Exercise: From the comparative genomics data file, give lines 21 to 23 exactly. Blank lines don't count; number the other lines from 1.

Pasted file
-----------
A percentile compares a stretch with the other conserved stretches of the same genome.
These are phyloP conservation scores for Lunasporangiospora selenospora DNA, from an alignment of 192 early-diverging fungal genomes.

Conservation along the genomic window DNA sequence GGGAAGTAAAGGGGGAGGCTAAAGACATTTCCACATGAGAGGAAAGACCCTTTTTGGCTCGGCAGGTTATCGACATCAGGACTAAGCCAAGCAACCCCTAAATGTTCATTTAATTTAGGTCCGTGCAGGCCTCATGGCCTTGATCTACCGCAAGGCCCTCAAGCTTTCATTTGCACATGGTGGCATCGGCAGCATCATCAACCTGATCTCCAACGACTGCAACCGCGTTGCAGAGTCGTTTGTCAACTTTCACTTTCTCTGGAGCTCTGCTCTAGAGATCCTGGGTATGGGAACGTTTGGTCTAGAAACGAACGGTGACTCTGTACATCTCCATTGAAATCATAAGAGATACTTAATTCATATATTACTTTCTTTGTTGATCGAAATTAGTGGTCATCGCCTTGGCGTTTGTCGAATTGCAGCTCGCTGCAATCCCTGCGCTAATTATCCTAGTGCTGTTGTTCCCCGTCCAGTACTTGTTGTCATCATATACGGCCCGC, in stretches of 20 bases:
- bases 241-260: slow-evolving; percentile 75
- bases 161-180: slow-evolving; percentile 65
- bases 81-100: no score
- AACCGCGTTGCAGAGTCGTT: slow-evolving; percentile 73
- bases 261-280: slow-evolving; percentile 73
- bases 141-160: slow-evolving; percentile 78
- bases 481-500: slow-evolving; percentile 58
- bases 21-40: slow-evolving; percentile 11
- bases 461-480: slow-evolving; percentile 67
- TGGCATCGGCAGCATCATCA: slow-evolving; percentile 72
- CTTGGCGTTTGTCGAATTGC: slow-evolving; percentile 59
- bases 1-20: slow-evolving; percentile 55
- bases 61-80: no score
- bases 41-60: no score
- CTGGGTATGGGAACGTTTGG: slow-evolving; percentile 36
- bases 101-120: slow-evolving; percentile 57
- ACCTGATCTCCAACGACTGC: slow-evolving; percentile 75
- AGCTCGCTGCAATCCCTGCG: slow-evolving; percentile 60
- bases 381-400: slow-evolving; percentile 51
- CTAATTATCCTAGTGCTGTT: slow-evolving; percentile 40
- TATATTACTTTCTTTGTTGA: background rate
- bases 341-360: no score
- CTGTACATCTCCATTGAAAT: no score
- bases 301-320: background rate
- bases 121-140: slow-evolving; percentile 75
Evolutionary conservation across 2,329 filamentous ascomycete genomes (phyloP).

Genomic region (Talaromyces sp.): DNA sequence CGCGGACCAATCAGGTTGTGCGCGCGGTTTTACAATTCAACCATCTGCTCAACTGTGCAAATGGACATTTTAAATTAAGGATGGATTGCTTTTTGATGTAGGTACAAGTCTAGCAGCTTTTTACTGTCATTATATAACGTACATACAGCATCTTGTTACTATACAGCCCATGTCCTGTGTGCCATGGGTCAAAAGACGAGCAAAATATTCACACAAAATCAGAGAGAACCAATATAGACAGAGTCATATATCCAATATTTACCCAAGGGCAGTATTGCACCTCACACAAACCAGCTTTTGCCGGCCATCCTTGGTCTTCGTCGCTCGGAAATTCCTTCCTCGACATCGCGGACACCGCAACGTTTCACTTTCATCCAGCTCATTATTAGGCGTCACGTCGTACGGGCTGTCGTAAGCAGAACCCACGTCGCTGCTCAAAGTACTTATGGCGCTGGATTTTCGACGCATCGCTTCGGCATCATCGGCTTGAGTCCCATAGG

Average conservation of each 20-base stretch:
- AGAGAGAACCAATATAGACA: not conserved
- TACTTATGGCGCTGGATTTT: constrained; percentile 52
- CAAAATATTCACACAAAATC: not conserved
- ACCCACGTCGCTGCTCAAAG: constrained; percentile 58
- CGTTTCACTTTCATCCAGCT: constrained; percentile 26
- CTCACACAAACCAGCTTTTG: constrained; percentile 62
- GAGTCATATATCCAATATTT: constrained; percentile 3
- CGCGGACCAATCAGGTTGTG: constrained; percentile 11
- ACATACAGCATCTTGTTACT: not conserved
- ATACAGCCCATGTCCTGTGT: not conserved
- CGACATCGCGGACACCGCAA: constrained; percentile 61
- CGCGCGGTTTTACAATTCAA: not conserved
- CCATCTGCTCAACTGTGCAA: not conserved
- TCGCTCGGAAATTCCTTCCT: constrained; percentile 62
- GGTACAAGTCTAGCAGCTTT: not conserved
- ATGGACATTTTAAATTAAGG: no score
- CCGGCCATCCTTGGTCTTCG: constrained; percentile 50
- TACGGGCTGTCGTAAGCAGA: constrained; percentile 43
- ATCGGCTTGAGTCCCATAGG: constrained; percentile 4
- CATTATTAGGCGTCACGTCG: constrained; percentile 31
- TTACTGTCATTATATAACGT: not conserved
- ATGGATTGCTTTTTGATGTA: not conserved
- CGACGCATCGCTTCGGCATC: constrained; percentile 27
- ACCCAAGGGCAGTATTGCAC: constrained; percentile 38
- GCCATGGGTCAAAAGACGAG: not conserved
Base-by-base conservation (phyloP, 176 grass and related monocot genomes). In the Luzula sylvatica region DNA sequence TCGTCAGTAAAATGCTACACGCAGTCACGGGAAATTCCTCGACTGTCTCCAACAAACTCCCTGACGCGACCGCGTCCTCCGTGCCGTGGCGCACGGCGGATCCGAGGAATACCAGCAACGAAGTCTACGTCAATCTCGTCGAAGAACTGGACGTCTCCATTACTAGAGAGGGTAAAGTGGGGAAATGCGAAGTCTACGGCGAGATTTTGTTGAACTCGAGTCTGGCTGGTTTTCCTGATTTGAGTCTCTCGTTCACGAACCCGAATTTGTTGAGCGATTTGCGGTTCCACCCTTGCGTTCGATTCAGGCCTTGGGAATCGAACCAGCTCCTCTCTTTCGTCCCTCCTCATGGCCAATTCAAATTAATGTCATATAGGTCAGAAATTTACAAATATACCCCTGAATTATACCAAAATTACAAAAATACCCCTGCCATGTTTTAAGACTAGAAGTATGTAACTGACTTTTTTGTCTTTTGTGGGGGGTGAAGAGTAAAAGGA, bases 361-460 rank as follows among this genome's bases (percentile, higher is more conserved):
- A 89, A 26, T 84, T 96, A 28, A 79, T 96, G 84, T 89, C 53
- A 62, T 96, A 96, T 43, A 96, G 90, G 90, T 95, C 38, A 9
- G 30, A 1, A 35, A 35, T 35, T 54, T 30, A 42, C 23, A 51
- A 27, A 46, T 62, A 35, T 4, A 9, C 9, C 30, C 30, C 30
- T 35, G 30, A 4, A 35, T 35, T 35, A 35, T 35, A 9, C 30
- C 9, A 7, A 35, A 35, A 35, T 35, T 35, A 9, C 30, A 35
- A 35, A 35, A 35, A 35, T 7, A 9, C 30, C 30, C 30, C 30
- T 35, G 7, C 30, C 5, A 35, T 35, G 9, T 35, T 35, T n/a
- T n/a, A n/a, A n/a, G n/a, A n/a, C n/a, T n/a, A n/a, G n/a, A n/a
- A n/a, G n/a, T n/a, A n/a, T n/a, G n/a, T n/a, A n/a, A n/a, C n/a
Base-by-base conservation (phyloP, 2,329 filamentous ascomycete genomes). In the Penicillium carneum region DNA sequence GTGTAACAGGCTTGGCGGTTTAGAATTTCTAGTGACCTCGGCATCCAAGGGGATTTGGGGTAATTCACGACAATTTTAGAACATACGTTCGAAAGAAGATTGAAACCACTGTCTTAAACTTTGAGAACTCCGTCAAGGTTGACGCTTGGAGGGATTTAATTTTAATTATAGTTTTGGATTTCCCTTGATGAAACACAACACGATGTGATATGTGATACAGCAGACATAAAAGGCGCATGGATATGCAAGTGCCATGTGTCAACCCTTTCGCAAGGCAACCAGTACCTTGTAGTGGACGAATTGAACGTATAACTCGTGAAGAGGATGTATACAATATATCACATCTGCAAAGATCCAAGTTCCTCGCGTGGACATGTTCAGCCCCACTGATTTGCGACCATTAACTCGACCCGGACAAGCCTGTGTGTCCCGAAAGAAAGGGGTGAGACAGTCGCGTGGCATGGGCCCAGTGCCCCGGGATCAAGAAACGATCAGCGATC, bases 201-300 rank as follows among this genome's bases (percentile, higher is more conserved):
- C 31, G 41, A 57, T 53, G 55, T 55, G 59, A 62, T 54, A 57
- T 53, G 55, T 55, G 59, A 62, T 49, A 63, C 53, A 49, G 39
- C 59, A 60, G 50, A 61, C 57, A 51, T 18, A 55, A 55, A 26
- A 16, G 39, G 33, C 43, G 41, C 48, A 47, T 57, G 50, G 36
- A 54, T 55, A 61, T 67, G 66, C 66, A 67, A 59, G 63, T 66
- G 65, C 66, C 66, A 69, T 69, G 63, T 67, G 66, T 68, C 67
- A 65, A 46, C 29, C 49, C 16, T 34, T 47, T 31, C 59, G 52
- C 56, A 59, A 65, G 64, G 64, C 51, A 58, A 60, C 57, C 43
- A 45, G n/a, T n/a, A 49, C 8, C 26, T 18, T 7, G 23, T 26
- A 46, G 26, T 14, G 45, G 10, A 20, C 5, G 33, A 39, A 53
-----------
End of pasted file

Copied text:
- AGCTCGCTGCAATCCCTGCG: slow-evolving; percentile 60
- bases 381-400: slow-evolving; percentile 51
- CTAATTATCCTAGTGCTGTT: slow-evolving; percentile 40